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Origins of the Federal Reserve: Wall Street Discontent
By the 1890s, the leading Wall Street bankers were becoming increasingly disgruntled with their own creation, the National Banking System. In the first place, while the banking system was partially centralized under their leadership, it was not centralized enough. Above all, there was no revered Central Bank to bail out the commercial banks when they got into trouble, to serve as a “lender of last resort,” The big bankers couched their complaint in terms of “inelasticity,” The money supply, they grumbled, wasn't “elastic” enough. In plain English, it couldn't be increased fast enough to suit the banks.
Specifically, the Wall Street banks found the money supply sufficiently “elastic” when they generated inflationary booms by means of credit expansion. The central reserve city banks could pyramid notes and deposits on top of gold, and thereby generate multiple inverse pyramids of monetary expansion on top of their own expansion of credit. That was fine. The problem came when, late in the inflationary booms, the banking system ran into trouble, and people started calling on the banks to redeem their notes and deposits in specie. At that point, since all of the banks were inherently insolvent, they, led by the Wall Street banks, were forced to contract their loans rapidly in order to stay in business, thereby causing a financial crisis and a system-wide contraction of the supply of money and credit. The banks were not interested in the contention that this sudden bust was a payback for, a wiping out of the excesses of, the inflationary boom that they had generated. They wanted to be able to keep expanding credit during recession as well as booms. Hence their call for a remedy to monetary “inelasticity” during recessions. And that remedy, of course, was the grand old nostrum that nationalists and bankers had been pushing for since the beginning of the Republic: a Central Bank.
Inelasticity was scarcely the only reason for the discontent of the Wall Street bankers with the status quo. Wall Street was also increasingly losing its dominance over the banking system. Originally, the Wall Street bankers thought that the state banks would be eliminated completely because of the prohibition on their issue of notes; instead, the state banks recouped by shifting to the issue of demand deposits and pyramiding on top of national bank issues. But far worse: the state banks and other private banks began to outcompete the national banks for financial business. Thus, while national banks were totally dominant immediately after the Civil War, by 1896 state banks, savings banks, and private banks comprised a full 54 percent of all bank resources. The relative growth of the state banks at the expense of the nationals was the result of National Bank Act regulations: for example, the high capital requirements for national banks, and the fact that national banks were prohibited from having a savings department, or from extending mortgage credit on real estate. Moreover, by the turn of the twentieth century, state banks had become dominant in the growing trust business.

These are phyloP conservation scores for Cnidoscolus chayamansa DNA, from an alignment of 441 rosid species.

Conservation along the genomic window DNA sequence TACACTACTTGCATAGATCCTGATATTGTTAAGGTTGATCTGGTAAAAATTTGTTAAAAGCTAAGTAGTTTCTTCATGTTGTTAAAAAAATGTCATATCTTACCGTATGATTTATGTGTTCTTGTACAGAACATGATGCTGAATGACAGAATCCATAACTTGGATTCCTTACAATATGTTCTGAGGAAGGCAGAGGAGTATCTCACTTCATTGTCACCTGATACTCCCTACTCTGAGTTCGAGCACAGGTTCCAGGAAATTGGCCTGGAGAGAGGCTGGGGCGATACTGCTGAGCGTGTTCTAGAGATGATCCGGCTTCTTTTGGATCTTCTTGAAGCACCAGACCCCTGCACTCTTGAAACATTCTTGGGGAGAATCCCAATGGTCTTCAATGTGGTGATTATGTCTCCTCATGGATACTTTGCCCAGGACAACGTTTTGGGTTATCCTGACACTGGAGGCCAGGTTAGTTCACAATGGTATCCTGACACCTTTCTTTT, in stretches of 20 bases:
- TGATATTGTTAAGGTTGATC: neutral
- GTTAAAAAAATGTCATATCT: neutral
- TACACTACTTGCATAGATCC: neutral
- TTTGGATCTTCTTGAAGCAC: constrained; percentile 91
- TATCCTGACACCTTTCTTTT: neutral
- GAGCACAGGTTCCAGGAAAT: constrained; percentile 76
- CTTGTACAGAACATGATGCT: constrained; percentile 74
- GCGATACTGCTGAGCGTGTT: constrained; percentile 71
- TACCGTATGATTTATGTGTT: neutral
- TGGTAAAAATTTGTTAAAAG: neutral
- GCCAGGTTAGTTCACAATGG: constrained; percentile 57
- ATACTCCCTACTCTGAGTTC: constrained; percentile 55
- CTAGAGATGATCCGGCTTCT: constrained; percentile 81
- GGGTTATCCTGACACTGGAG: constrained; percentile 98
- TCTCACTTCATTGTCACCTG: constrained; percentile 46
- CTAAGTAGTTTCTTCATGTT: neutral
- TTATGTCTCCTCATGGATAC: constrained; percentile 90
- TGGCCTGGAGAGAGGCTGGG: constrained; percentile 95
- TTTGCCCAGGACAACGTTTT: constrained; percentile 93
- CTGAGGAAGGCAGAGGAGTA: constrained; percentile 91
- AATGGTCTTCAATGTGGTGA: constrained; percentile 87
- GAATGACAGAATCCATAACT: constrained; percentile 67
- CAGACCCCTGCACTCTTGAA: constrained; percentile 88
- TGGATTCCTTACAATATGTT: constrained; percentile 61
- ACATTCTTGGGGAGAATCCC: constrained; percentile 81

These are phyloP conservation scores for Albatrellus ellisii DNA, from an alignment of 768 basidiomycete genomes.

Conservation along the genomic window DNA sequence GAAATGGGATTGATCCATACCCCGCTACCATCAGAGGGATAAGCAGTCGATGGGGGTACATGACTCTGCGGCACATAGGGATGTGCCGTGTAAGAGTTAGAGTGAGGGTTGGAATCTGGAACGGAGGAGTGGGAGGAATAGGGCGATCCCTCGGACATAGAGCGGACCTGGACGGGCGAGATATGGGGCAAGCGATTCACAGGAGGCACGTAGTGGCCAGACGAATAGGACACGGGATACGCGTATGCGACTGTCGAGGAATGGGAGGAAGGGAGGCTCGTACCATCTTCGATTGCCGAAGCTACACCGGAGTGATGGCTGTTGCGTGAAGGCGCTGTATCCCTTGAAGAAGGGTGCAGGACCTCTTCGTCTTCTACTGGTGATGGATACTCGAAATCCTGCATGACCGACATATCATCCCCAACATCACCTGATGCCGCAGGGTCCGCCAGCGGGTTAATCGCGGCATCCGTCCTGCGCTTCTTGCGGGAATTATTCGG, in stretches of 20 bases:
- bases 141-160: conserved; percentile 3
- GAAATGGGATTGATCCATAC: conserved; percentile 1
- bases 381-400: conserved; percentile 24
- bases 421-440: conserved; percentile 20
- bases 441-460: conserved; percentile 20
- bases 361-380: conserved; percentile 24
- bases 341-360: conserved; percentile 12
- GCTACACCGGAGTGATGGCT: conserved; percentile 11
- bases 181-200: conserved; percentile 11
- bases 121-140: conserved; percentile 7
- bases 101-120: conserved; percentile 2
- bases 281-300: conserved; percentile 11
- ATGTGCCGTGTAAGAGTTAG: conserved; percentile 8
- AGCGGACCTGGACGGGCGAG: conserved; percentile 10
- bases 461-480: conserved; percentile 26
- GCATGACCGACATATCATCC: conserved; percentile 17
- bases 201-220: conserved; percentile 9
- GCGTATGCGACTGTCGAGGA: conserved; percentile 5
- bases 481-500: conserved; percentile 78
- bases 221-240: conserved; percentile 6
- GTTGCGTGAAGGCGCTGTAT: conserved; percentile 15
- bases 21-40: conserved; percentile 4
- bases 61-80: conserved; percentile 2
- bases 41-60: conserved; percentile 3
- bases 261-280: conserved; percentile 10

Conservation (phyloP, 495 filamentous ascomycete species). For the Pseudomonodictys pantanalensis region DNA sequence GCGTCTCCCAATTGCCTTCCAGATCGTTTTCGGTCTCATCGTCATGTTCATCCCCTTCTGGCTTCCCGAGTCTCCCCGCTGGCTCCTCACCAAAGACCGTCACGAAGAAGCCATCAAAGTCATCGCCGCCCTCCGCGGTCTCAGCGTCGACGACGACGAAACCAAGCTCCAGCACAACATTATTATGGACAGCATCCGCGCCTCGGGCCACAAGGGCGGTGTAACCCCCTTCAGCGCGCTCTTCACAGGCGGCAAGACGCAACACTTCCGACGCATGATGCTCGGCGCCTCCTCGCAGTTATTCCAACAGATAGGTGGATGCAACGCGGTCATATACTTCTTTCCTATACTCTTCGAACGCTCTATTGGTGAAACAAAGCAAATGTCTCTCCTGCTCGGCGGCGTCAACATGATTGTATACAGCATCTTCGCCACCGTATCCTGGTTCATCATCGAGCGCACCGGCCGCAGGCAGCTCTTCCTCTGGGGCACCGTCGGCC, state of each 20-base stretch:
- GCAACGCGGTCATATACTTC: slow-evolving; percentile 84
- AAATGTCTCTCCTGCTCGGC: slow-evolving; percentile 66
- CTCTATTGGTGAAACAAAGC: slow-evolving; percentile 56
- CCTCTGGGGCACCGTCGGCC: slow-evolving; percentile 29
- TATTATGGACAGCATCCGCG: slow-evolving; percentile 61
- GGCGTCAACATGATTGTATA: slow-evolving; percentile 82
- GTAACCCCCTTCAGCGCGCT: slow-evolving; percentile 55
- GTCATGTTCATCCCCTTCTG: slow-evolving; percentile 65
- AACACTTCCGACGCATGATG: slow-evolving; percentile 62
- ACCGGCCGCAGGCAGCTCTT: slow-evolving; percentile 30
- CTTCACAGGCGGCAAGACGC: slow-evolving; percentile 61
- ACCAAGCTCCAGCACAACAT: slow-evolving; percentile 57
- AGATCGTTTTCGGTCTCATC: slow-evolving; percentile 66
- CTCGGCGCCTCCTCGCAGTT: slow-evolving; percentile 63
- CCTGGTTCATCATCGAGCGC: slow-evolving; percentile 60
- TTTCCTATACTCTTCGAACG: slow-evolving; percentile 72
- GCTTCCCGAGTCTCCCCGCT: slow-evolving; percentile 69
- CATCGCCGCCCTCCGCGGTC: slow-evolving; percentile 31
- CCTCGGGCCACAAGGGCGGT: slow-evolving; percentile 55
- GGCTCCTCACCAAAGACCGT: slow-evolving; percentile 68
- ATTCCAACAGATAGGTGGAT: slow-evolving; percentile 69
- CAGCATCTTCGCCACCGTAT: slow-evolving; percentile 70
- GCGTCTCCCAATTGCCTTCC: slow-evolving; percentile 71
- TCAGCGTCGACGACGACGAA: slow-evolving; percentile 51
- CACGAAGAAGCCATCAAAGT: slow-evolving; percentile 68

Not only that: even within the national banking structure, New York was losing its predominance vis-à-vis banks in other cities. At the outset, New York City was the only central reserve city in the nation. In 1887, however, Congress amended the National Banking Act to allow cities with a population over 200,000 to become central reserve cities, and Chicago and St. Louis immediately qualified. These cities were indeed growing much faster than New York. As a result, Chicago and St. Louis, which had 16 percent of total Chicago, St. Louis, and New York bank deposits in 1880 were able to double their proportion of the three cities' deposits to 33 percent by 1910.15
In short, it was time for the Wall Street bankers to revive the idea of a Central Bank, and to impose full centralization with themselves in control: a lender of last resort that would place the prestige and resources of the federal government on the line in behalf of fractional-reserve banking. It was time to bring to America the post-Peel Act Central Bank.
The first task, however, was to beat down the Populist insurrection, which, with the charismatic pietist William Jennings Bryan at its head, was considered a grave danger by the Wall Street bankers. For two reasons: one, the Populists were much more frankly inflationist than the bankers; and two and more importantly, they distrusted Wall Street and wanted an inflation which would sidestep the banks and be outside banker control. Their particular proposal was an inflation brought about by monetizing silver, stressing the more abundant silver rather than the scarcer metal gold as the key means of inflating the money supply.
Bryan and his populists had taken control of the Democratic Party, previously a hard-money party, at its 1896 national convention, and thereby transformed American politics. Led by the most powerful investment banker, Wall Street's J. P. Morgan & Company, all the nation's financial groups worked together to defeat the Bryanite menace, aiding McKinley to defeat Bryan in 1896, and then cemented the victory in McKinley's reelection in 1900. In that way, they were able to secure the Gold Standard Act of 1900, ending the silver threat once and for all. It was then time to move on to the next task: a Central Bank for the United States.
- 15. See Gabriel Kolko, The Triumph of Conservatism: A Reinterpretation of American History, 1890–1916 (New York: Free Press, 1963), pp. 140–42.